Articles Posted in Liability

When discussing injuries that arise from medical treatment, people typically think in terms of a standard medical malpractice case: the doctor or hospital was negligent in providing care in some way which leads to the patient’s injury. However, even when there are no issues with the treatment received, injuries can just as often arise from the medical devices that were used during treatment, or as part of the post-treatment recovery process.

People rarely want to blame their doctor, someone who has earned their deepest trust. The reality is that he or she may have given you the best care available, but the device they used was defective. Don’t ignore symptoms if you’ve received medical treatment but the recovery has not gone as planned. If you’re suffering, an experienced personal injury lawyer can help you identify the potential source of your problems.  

Because medical device liability is complicated, it may be helpful to review the ways that these devices can be defective and who may be responsible.  

People most are familiar with car accidents, they are fairly common. Accidents involving buses, planes, cabs, trains, Uber or other ride-sharing services are less common and are referred to as “common carrier” accidents. These cases present some unique challenges when compared to accidents involving only personal vehicles.  

If you’ve been injured in an accident with a common carrier vehicle, it is important to understand these differences. You should first seek medical treatment, but you should also seek experienced legal counsel to help you understand your rights and the potential implications of how to proceed.  

The Role of Insurance

If you have fallen when you were on someone else’s property and are injured, you could be entitled to ask for compensation for your injuries and other losses. Personal injury attorneys refer to these as “slip and fall cases.” Even though slip and fall cases are less common than cases arising from automobile accidents, they can result in injuries that are every bit as serious. These injuries can result in thousands of dollars in medical bills and have a significant impact on your quality of life. If you’ve fallen and are in pain, you should get checked out by your doctor or another medical professional as soon as possible if you haven’t already done so.  

The attorneys at Slappey and Sadd have years of experience in handling slip and fall cases. We have helped many of our clients recover compensation for the common injuries listed below.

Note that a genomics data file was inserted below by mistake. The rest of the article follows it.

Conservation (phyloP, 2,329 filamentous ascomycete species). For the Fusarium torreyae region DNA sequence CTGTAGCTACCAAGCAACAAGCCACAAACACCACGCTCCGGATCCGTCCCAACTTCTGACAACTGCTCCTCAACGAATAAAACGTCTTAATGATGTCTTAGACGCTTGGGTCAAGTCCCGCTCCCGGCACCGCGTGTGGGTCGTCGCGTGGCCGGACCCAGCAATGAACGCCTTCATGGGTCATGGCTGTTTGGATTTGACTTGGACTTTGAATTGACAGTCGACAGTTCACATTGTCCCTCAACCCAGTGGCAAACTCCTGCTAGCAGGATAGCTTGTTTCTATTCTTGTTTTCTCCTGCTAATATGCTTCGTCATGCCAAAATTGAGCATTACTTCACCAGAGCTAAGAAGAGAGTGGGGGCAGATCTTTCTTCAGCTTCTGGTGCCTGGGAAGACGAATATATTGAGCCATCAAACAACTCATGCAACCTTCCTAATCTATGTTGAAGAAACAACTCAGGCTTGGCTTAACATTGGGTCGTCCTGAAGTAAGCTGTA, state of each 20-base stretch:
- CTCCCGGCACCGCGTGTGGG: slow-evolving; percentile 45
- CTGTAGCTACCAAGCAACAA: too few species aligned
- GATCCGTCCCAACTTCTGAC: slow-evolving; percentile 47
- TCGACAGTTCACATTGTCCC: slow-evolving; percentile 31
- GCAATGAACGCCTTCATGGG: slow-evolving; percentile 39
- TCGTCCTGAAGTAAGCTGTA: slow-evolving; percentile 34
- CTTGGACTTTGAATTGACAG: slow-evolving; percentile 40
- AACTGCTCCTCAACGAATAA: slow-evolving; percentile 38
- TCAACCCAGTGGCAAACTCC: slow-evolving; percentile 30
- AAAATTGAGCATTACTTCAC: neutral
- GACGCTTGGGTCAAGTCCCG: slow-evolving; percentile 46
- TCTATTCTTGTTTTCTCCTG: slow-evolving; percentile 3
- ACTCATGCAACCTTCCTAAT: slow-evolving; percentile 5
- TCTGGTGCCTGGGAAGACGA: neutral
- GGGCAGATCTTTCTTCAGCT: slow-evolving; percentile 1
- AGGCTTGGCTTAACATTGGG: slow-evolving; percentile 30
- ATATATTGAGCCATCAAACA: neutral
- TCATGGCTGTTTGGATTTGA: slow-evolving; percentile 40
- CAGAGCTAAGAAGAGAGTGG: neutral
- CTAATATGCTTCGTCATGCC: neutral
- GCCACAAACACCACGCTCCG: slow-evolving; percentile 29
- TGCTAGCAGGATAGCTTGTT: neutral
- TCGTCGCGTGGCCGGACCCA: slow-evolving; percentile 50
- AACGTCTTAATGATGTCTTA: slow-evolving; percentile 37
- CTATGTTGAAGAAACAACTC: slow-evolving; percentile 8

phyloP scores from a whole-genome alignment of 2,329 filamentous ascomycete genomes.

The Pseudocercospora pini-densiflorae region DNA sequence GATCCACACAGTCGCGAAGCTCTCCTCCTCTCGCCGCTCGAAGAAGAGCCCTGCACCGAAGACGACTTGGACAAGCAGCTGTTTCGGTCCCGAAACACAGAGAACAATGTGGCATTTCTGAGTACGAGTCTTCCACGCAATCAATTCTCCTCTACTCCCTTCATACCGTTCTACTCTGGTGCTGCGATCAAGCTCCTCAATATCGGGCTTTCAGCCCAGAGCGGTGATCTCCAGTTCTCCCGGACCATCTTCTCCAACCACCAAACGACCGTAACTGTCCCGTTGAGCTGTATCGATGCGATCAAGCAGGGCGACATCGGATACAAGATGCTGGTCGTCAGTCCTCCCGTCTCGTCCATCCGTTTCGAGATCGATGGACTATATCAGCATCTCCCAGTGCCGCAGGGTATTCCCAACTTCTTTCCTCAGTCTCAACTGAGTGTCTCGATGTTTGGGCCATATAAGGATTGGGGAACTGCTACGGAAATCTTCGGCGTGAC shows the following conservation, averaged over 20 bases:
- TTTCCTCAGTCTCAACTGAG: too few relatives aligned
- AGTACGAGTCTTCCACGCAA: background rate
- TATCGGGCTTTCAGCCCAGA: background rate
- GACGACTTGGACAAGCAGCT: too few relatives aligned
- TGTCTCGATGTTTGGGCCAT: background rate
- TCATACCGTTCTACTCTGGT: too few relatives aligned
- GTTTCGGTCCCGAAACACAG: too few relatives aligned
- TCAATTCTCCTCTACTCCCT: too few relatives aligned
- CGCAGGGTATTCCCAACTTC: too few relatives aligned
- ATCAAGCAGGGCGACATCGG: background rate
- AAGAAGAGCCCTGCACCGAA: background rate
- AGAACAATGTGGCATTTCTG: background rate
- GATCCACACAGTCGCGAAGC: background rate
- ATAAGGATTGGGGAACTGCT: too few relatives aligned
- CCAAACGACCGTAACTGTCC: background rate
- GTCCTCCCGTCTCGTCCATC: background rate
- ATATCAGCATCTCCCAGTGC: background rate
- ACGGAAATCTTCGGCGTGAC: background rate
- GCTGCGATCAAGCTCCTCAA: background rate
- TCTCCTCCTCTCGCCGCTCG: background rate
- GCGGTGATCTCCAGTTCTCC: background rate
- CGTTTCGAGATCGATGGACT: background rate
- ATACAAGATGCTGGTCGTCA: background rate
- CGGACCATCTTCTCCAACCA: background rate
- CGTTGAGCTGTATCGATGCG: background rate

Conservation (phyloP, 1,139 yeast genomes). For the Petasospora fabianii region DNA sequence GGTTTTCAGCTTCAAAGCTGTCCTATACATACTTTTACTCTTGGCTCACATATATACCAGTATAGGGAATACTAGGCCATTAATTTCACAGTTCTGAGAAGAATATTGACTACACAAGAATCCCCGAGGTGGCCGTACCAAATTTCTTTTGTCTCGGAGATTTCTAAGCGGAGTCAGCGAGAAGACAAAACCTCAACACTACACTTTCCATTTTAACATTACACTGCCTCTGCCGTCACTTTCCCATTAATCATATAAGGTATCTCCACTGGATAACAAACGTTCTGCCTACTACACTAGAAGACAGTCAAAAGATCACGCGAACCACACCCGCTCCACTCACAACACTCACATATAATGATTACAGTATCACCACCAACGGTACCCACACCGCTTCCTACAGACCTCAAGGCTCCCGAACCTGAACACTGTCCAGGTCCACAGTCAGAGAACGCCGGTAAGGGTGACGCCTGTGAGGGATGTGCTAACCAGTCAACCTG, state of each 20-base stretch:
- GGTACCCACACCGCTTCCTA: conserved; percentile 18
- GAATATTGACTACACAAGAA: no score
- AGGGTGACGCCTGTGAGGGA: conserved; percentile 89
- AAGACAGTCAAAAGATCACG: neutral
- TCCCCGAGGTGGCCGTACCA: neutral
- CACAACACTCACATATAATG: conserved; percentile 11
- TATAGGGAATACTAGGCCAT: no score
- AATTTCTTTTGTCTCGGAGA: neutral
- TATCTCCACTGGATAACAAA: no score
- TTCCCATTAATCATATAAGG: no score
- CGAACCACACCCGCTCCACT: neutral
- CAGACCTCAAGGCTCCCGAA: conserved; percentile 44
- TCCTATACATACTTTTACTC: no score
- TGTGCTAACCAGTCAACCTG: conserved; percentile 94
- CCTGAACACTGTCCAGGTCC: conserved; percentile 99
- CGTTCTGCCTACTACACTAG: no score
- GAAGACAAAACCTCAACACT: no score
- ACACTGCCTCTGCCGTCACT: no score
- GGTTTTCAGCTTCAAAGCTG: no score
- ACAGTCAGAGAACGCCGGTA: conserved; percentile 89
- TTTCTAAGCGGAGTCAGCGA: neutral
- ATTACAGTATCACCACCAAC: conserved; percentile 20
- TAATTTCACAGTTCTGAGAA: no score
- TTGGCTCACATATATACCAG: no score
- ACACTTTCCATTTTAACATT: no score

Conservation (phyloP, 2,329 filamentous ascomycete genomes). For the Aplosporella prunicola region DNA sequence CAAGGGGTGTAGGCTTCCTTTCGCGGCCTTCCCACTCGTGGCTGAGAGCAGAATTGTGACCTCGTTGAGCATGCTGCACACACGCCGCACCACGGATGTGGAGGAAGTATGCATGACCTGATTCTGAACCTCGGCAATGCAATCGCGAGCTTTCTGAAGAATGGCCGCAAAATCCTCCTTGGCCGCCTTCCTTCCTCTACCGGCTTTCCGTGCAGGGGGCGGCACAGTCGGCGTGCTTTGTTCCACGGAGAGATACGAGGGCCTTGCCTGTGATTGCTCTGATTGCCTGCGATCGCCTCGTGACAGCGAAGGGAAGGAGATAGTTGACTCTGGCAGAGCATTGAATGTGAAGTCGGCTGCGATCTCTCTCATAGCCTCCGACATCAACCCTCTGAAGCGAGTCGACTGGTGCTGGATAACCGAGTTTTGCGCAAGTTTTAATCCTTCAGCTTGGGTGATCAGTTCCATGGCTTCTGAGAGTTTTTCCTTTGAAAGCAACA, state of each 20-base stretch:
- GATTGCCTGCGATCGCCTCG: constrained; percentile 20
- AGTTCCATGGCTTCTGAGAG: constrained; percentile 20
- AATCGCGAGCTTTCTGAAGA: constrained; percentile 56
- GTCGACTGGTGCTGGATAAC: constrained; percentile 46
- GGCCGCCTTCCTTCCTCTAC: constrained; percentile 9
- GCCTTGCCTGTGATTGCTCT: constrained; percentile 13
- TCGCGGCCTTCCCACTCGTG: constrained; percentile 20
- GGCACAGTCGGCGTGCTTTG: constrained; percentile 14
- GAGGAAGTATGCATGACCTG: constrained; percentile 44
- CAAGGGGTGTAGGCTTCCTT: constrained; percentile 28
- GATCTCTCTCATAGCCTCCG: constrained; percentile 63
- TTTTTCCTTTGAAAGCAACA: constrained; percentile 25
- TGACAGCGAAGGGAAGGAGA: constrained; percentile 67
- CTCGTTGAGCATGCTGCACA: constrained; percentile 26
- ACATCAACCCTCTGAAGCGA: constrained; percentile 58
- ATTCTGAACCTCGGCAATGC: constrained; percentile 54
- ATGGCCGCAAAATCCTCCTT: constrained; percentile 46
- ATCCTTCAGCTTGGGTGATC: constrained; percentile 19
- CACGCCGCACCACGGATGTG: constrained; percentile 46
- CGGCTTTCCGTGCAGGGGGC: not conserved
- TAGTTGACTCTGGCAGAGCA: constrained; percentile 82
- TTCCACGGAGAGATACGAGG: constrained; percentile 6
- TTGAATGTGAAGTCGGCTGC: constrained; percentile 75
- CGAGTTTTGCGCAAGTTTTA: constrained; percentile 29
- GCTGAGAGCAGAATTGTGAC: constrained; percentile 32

Visible Superficial Injuries

Dog bites are typically portrayed on tv and in movies as comedic events, but in reality, they are no laughing matter. Not only can you be seriously injured by a dog bite, but getting attacked by a dog is a traumatizing event. If you’ve been bitten by a dog and suffered serious injury, it’s important that you understand your rights under Georgia law.  

Statute of Limitations

The phrase “statute of limitations” is legal jargon for the period of time during which you can file a lawsuit. There are different time periods for different kinds of cases, and they vary by state. Georgia law requires that you file a lawsuit for personal injury due to a dog bite within two years of the incident. This is important because if you fail to file the lawsuit during that period of time, you will be barred from receiving compensation for your injuries.  

Imagine this scenario: You are sitting at the end of a long line of cars at a stoplight, and suddenly, your vehicle is violently struck from behind by a speeding driver who didn’t stop in time. To add insult to injury, the driver speeds off and you couldn’t make out his license plate number. After you are treated for your injuries, it turns out that the car that hit you was stolen.

This situation raises an interesting question—who is liable for your damages, the thief or the vehicle owner? In most cases, the thief will be solely responsible for your injuries. However, as with every legal issue, there are exceptions to the rules. Read on to find out when, and under what circumstances, vehicle owners can be liable for damages caused by thieves driving their stolen vehicles.

Vehicle Owners are Generally Not Responsible for Damages Caused by Their Stolen Vehicles…

Auto insurance protects you, your passengers, your vehicle, and other drivers and their vehicles when you are involved in an accident. After all, that is why we pay for auto insurance–to help us out in the event of an auto accident. But about injuries that are not sustained while you are actually driving, but you are still using the car in some way? For example, could you file a claim against your insurance company if you were burned by your car’s radiator when adding coolant? What about if you slip and fall when you have just parked and are exciting the vehicle? These incidents are auto insurance “edge cases” and auto insurance generally manage to avoid paying these types of claims.

But all of that might be about to change after a recent ruling by the Michigan Supreme Court.